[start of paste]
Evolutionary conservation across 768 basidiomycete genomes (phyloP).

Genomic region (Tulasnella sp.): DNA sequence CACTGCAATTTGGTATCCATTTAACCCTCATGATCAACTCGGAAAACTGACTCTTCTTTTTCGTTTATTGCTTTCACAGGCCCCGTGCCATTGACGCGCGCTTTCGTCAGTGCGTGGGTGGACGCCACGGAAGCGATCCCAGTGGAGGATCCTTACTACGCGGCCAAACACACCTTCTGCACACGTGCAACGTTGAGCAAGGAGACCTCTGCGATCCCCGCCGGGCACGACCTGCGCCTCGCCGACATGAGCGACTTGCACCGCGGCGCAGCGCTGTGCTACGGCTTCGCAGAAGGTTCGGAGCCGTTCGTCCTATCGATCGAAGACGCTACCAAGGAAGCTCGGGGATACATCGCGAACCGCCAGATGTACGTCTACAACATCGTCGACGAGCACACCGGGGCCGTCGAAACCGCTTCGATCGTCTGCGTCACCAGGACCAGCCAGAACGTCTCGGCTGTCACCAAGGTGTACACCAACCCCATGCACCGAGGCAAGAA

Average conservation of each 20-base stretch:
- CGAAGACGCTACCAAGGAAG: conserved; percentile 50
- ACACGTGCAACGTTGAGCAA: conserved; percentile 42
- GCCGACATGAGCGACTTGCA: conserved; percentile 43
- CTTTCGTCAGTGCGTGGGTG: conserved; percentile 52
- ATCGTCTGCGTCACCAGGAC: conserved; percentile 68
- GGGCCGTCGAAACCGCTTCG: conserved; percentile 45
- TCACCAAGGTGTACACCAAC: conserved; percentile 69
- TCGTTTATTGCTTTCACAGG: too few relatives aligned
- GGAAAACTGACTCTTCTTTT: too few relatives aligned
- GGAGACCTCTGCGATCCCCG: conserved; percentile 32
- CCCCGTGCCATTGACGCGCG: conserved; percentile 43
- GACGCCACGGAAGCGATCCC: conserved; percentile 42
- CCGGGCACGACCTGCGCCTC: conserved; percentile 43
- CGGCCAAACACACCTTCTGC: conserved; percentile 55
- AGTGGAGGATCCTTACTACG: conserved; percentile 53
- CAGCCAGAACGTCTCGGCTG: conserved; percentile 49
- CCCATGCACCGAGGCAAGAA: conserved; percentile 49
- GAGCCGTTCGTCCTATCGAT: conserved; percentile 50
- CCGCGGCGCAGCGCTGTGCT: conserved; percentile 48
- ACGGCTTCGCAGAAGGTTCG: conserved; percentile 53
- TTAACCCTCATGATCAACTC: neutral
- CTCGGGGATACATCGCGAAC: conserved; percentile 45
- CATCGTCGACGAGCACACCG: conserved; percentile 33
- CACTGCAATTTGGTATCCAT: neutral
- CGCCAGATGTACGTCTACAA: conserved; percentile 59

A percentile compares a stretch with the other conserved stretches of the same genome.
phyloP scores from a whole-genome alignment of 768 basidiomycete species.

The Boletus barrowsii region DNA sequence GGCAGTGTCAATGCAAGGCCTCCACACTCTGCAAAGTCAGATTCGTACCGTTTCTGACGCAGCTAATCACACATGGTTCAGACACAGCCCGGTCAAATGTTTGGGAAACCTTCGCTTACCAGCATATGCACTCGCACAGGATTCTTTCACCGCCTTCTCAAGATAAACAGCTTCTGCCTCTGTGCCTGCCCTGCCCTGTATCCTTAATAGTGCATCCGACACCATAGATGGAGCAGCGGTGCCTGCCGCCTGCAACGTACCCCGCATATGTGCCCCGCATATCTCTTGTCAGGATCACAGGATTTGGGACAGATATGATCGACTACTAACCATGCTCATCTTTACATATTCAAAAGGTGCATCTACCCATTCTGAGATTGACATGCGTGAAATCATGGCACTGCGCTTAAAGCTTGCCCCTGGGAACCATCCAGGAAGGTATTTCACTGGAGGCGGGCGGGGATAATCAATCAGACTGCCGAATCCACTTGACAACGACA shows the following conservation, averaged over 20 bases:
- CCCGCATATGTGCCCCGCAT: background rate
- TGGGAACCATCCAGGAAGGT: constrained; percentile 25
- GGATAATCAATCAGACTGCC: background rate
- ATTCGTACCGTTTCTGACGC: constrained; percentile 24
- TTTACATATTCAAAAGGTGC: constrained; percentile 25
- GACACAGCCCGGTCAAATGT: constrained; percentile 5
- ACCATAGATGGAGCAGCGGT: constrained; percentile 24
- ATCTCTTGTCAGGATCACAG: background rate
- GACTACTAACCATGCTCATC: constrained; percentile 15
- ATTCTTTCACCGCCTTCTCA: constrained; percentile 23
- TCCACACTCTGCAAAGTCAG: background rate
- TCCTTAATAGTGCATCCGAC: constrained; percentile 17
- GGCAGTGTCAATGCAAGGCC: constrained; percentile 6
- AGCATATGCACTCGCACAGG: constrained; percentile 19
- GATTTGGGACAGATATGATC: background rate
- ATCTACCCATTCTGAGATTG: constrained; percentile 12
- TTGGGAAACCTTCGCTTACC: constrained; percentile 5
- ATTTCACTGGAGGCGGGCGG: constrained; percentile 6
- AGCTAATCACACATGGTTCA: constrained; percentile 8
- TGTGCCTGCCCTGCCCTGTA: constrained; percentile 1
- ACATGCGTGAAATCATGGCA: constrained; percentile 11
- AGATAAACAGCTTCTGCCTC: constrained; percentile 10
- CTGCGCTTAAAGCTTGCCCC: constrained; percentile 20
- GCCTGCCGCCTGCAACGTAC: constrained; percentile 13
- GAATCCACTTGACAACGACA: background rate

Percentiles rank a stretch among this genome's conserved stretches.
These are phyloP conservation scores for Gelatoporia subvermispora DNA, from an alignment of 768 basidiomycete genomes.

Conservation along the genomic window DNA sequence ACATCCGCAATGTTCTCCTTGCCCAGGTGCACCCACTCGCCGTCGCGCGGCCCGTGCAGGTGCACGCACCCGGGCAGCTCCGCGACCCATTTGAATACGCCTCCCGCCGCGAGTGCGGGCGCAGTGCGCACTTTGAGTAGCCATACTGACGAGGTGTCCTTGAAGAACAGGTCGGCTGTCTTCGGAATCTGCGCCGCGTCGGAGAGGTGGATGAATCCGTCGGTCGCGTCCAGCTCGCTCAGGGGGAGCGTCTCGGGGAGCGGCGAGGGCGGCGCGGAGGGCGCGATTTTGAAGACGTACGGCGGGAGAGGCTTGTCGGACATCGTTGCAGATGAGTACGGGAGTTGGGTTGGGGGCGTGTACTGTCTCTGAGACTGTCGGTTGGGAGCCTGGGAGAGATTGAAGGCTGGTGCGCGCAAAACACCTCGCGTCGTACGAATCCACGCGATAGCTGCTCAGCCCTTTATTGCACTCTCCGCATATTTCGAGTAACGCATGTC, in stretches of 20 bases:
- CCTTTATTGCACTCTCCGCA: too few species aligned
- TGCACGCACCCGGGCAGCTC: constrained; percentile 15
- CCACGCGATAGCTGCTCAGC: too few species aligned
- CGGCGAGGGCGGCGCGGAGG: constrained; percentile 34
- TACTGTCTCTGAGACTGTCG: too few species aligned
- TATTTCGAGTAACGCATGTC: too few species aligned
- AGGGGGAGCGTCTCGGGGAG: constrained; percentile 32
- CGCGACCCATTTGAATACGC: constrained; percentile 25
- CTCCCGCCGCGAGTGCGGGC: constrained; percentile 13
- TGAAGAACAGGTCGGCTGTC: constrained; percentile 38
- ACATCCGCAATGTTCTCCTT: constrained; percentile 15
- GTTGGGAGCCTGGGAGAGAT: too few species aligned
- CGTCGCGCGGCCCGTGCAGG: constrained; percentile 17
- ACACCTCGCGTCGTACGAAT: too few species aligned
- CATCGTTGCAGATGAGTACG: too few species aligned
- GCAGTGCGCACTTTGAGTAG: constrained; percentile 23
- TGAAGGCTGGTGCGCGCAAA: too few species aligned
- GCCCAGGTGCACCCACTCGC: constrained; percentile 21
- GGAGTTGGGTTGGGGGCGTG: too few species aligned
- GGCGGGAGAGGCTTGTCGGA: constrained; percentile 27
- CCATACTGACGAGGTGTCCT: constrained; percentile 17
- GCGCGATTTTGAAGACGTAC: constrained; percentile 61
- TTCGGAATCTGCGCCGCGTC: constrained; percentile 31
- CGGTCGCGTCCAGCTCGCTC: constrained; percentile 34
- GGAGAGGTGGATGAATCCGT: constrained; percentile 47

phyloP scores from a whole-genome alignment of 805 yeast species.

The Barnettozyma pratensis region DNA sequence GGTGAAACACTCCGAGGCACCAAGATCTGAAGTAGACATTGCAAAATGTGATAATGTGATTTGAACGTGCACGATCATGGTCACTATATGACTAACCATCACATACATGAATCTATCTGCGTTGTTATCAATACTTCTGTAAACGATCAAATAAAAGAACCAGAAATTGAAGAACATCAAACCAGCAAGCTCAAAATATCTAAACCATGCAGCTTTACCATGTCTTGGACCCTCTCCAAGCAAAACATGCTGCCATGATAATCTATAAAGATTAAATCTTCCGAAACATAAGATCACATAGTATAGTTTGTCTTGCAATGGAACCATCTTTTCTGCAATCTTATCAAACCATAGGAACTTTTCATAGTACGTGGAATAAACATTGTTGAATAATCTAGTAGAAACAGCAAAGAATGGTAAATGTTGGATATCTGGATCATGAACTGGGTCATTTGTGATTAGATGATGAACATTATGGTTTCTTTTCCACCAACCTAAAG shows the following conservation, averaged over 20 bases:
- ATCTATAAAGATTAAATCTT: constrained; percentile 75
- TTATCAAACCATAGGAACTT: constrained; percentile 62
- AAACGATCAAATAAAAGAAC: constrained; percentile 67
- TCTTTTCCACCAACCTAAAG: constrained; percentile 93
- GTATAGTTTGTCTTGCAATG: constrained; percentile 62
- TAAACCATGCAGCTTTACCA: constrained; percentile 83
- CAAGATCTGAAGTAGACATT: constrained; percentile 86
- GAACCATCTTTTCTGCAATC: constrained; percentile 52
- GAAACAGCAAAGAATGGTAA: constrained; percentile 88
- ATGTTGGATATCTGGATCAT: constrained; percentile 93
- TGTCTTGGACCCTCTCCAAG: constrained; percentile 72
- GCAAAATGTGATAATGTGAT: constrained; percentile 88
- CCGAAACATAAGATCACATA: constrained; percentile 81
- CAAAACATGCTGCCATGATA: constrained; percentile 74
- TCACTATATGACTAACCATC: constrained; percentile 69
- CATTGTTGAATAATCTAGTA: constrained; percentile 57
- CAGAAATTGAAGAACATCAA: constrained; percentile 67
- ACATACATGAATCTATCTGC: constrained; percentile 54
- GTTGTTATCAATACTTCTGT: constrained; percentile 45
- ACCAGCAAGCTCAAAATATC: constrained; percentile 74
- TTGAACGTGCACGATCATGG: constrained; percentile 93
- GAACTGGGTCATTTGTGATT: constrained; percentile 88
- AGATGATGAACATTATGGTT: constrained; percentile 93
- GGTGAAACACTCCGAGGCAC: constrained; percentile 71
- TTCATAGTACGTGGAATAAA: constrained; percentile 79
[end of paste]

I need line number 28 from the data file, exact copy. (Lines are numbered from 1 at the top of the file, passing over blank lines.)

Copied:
- CGCCAGATGTACGTCTACAA: conserved; percentile 59